Splunk datasource

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Splunk Datasource

Running test environment

In order to get test environment up and running, see docker directory.

Table Of Contents


Data Source Config

When configuring the Data Source, ensure the URL field utilizes https and points to the your configured Splunk port. The default Splunk API point is 8089, not 8000 (this is default web UI port). Enable Basic Auth and specify Splunk username and password.

Browser (direct) access mode and CORS

If you are using CORS, you'll need to configure the Splunk server to allow Grafana to communicate with it using a CORS connection. To do this, add your web site's address as a trusted HTTP origin to the crossOriginSharingPolicy attribute in the server.conf configuration file.

For example, add this stanza to the $SPLUNK_HOME/etc/system/local/server.conf configuration file, then restart Splunk:

crossOriginSharingPolicy = http://localhost:3000

See more info in original article Communicate with the Splunk server for apps outside of Splunk Web

Note: we don't recommend to use browser (direct) access mode. It almost always is better to connect to Splunk via Grafana backend in server (proxy) access mode. Use browser (direct) only if you really need it and know how it works.

ds config

Advanced options

ds config advanced

Stream Mode

Enable stream mode if you want to get search results as they become available. Note!!! This is experimental feature, don't enable it until you really need it.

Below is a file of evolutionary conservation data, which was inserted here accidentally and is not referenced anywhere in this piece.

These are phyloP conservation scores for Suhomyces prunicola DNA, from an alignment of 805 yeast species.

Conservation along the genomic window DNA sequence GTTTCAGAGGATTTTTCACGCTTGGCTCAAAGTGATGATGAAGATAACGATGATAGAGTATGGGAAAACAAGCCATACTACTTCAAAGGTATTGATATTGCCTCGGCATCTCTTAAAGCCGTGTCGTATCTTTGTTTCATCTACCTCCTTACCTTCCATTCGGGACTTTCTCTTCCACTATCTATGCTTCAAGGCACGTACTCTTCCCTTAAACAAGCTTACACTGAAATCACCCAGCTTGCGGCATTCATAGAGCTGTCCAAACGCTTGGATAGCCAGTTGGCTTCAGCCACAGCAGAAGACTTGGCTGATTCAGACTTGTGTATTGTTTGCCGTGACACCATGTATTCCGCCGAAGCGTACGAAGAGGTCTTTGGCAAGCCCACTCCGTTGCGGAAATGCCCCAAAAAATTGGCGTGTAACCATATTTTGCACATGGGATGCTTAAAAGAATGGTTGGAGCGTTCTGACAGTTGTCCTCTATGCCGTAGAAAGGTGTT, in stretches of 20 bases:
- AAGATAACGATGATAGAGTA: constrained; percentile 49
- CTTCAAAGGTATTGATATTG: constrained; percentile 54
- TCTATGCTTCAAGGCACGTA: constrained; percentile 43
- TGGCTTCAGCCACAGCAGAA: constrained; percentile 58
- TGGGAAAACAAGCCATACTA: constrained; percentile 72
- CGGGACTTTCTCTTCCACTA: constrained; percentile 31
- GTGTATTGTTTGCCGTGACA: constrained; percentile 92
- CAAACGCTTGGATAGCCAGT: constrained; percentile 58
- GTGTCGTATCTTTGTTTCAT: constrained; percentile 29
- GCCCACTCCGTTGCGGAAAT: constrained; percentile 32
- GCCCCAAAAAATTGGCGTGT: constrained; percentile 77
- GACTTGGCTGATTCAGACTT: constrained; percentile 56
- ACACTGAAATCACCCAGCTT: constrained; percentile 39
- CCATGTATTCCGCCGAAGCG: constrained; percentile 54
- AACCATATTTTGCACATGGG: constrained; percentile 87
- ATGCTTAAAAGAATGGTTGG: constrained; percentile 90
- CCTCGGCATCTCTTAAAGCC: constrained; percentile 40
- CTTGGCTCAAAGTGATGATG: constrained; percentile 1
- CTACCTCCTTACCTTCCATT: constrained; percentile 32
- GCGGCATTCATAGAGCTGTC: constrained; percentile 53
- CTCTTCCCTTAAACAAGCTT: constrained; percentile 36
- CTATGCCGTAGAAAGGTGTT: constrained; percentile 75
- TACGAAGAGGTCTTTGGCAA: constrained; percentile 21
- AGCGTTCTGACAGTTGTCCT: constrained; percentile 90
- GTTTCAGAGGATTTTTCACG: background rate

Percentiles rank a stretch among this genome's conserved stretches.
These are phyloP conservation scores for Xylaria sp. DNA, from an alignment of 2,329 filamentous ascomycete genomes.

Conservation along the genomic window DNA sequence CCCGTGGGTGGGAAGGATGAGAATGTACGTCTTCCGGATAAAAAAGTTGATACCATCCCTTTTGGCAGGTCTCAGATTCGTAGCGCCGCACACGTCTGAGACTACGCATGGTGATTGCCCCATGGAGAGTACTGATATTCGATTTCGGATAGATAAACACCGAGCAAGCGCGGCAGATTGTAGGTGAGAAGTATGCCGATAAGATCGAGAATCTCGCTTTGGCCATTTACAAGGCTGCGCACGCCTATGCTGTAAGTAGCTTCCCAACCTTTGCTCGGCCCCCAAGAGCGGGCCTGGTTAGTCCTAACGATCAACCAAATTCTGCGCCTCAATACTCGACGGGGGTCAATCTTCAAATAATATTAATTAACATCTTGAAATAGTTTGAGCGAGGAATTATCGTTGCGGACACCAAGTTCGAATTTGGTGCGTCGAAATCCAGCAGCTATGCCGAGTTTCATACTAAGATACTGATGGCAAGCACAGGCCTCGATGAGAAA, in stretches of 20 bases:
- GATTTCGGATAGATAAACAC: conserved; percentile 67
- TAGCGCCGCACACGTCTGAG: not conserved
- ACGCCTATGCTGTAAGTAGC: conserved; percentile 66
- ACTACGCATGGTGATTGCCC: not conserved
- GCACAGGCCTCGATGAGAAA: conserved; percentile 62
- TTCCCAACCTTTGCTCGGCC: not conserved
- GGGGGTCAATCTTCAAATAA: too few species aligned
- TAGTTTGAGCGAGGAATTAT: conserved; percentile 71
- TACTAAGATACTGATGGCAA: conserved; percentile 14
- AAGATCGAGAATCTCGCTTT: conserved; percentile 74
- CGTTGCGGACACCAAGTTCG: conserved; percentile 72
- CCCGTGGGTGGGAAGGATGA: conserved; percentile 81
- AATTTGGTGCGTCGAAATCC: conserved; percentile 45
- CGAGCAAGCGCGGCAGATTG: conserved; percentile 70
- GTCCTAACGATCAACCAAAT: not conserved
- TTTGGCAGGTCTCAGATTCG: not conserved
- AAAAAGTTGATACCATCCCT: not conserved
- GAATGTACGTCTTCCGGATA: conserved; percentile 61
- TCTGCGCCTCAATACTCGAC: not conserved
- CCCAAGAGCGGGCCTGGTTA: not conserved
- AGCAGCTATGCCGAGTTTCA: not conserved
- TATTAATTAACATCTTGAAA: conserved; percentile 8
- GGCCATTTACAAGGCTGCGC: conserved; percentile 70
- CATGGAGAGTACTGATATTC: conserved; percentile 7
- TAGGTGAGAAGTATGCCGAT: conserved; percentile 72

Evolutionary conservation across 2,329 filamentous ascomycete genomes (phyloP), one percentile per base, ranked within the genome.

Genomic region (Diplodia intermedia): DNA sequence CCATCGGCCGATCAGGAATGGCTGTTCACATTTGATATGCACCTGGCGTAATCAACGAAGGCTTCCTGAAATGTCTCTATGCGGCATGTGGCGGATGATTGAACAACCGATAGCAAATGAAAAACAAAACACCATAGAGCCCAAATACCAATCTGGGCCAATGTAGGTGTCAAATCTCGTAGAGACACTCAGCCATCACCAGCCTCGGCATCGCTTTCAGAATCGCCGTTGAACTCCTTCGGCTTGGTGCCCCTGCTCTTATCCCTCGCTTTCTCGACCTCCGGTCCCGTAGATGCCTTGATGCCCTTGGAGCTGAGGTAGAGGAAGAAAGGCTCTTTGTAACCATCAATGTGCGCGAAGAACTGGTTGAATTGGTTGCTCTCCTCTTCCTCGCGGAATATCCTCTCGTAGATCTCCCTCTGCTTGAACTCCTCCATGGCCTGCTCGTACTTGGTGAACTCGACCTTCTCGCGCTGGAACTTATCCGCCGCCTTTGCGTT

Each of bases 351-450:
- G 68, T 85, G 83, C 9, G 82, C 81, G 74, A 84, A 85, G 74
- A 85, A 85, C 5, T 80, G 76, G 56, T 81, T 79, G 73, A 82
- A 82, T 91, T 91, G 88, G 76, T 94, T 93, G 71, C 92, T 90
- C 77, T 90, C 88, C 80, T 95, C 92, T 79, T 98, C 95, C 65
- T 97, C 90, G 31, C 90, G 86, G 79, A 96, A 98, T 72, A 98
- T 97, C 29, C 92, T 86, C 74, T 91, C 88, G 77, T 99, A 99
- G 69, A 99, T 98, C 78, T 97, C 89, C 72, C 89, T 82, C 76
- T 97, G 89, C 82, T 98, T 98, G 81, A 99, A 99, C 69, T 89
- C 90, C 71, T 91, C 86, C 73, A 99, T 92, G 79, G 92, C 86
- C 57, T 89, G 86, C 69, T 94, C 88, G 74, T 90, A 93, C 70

Poll result

Run search and then periodically check for result. Under the hood this option runs search/jobs API call with exec_mode set to normal. In this case API request returns job SID, and then Grafana checks job status time to time, in order to get job result. This option may be helpful for slow queries. By default this option is disabled and Grafana sets exec_mode to oneshot which allows returning search result in the same API call. See more about search/jobs API endpoint in Splunk docs

Search polling interval

This option allow to adjust how often Grafana will poll splunk for search results. Time for next poll choosing randomly from [min, max) interval. If you run a lot of heavy searches, it makes sense to increase these values. Tips: increase Min if search jobs execution takes a long time, and Max if you run a lot of parallel searches (a lot of splunk metrics on Grafana dashboard). Default is [500, 3000) milliseconds interval.

Auto cancel

If specified, the job automatically cancels after this many seconds of inactivity (0 means never auto-cancel). Default is 30.

Status buckets

The most status buckets to generate. 0 indicates to not generate timeline information. Default is 300.

Fields search mode

When you use visual query editor, data source attempts to get list of available fields for selected source type.

  • quick - use first available result from preview
  • full - wait for job finish and get full result.

Default earliest time

Some searches can't use dashboard time range (such as template variable queries). This option helps to prevent search for all time, which can slow down Splunk. The syntax is an integer and a time unit [+|-]<time_integer><time_unit>. For example -1w. Time unit can be s, m, h, d, w, mon, q, y.

Variables search mode

Search mode for template variable queries. Possible values: